David Dellinger, the avuncular elder statesman of the Chicago 8, comes back to town tonight to read from his autobiography, From Yale to Jail. Dellinger was incarcerated for three years for refusing to register for the draft--not during the Vietnam war years, but in 1943, when it was much less fashionable. He's spent his life as a political and social activist, with perhaps the high point coming in 1968, when with Tom Hayden, Abbie Hoffman, and Jerry Rubin he was accused and convicted for incitement to riot during the Chicago Democratic Convention. (The convictions were overturned.) Dellinger reads and signs his book at 7:30 at HotHouse, 1565 N. Milwaukee. It's a $10 ticket. Call 384-8827 for info.
Identical twins Karen and Kathie Hoyer have teamed up for The Angel Project, their first full-length collaborative work. The former is trained as a mime, the latter as an aerialist. For their show, they've each taught the other their skill and married them into a fluid, evolving work that uses poetry, aerial stunts, and theater to examine the concepts of "the other," doubles, and guardian angels in a woman's emotional life. They'll perform the show tonight at 7:30 at the Oak Theatre, 2000 N. Western. Tickets are $8; call 761-7206.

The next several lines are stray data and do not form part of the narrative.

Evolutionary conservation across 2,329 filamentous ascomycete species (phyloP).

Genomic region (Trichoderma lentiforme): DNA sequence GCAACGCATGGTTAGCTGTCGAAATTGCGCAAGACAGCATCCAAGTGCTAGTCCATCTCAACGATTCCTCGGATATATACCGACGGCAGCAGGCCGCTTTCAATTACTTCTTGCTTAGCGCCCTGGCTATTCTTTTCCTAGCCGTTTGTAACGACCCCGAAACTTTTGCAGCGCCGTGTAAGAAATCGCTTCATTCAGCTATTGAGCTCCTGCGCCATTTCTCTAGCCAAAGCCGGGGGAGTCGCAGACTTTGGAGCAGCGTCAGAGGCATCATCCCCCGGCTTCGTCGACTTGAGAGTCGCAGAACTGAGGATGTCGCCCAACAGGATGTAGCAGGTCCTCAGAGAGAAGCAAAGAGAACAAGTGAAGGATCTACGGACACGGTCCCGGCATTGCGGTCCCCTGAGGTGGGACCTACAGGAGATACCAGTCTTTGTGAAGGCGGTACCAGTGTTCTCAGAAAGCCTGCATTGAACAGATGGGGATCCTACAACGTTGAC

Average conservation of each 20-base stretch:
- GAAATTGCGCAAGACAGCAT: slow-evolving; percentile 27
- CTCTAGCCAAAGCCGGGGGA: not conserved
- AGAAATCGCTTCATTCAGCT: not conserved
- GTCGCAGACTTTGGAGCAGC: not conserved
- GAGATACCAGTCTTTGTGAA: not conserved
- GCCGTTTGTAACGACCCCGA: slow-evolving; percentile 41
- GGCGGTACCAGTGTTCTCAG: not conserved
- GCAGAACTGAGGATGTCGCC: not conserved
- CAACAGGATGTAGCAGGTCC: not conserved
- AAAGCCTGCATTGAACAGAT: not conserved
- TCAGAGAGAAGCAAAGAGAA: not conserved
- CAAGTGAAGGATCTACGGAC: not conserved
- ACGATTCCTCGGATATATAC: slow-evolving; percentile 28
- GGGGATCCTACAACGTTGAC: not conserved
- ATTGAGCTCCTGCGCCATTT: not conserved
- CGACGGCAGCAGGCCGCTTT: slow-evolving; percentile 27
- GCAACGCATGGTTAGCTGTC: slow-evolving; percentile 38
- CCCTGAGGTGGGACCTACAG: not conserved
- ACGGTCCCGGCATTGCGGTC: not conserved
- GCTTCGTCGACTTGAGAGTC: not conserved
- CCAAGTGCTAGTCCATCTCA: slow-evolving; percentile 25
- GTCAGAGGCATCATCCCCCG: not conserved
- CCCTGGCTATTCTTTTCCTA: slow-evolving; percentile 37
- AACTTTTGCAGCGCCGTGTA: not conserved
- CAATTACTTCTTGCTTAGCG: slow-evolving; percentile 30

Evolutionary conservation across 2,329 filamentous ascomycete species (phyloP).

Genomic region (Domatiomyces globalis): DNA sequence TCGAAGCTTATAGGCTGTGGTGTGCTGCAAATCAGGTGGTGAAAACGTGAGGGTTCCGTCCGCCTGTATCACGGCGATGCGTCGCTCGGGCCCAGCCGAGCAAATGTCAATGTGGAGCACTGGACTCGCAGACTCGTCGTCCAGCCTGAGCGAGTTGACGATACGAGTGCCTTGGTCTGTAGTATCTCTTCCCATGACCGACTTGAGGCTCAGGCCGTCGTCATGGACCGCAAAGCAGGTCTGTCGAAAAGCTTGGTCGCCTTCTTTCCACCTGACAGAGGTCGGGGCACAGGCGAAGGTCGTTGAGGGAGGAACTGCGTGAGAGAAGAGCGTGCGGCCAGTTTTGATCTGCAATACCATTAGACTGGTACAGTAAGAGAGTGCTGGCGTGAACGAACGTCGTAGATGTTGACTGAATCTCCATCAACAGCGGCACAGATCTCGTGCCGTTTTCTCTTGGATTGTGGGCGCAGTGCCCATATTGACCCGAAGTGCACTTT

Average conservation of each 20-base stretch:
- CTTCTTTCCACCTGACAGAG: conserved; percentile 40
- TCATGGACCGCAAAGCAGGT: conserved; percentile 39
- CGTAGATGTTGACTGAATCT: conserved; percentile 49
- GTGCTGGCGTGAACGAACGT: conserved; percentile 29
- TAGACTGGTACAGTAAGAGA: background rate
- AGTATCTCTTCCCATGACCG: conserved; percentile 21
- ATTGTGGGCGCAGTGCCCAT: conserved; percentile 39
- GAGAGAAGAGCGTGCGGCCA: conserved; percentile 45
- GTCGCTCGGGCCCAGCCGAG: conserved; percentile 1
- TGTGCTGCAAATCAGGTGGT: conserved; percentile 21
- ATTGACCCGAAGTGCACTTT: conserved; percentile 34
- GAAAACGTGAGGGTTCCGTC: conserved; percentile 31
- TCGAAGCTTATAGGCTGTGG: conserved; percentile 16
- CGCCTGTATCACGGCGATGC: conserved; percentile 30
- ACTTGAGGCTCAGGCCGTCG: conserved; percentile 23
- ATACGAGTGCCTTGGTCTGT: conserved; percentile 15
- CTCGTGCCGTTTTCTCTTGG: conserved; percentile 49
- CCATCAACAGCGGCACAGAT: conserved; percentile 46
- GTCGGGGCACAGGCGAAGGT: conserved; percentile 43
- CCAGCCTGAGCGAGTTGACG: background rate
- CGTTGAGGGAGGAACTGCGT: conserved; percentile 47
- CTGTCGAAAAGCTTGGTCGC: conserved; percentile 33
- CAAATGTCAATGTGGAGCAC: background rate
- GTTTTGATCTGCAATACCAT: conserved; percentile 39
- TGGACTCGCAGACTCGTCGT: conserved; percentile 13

A mobile robot, a solar-powered portable cooler, a homing device for senior citizens, a design for a roller coaster, and a proposal for an improved baggage-handling system for O'Hare are among the displays at this year's UIC College of Engineering's student-project expo. The displays are up from 9 to 2 today in the Illinois Room of the school's Chicago Circle Center, 750 S. Halsted. It's free; call 996-2419.
Loyola celebrates William Shakespeare's birthday tonight while also memorializing the school's late English prof Bernard McElroy. The second annual McElroy Memorial Shakespeare Celebration includes the performance of full-dress scenes from The Tempest and a discussion afterward by Loyola English and theater professors. The show's at 7:30 in the Kathleen Mullady Memorial Theatre, 6525 N. Sheridan. It's free. Call 508-2240 for more.
New Venue, presenter of poetry and fiction at the Greenview Arts Center, puts two writers onstage tonight. The first is John Starrs, who regularly performs his poetry with musician David Hernandez. This time he's solo, reading from his handmade book The Suburban Poems. He'll be followed by Zoe Keithley, who teaches at Northeastern and writes poetry and fiction. The reading starts at 8; admission is $3. The center is at 6418 N. Greenview; call 508-0085.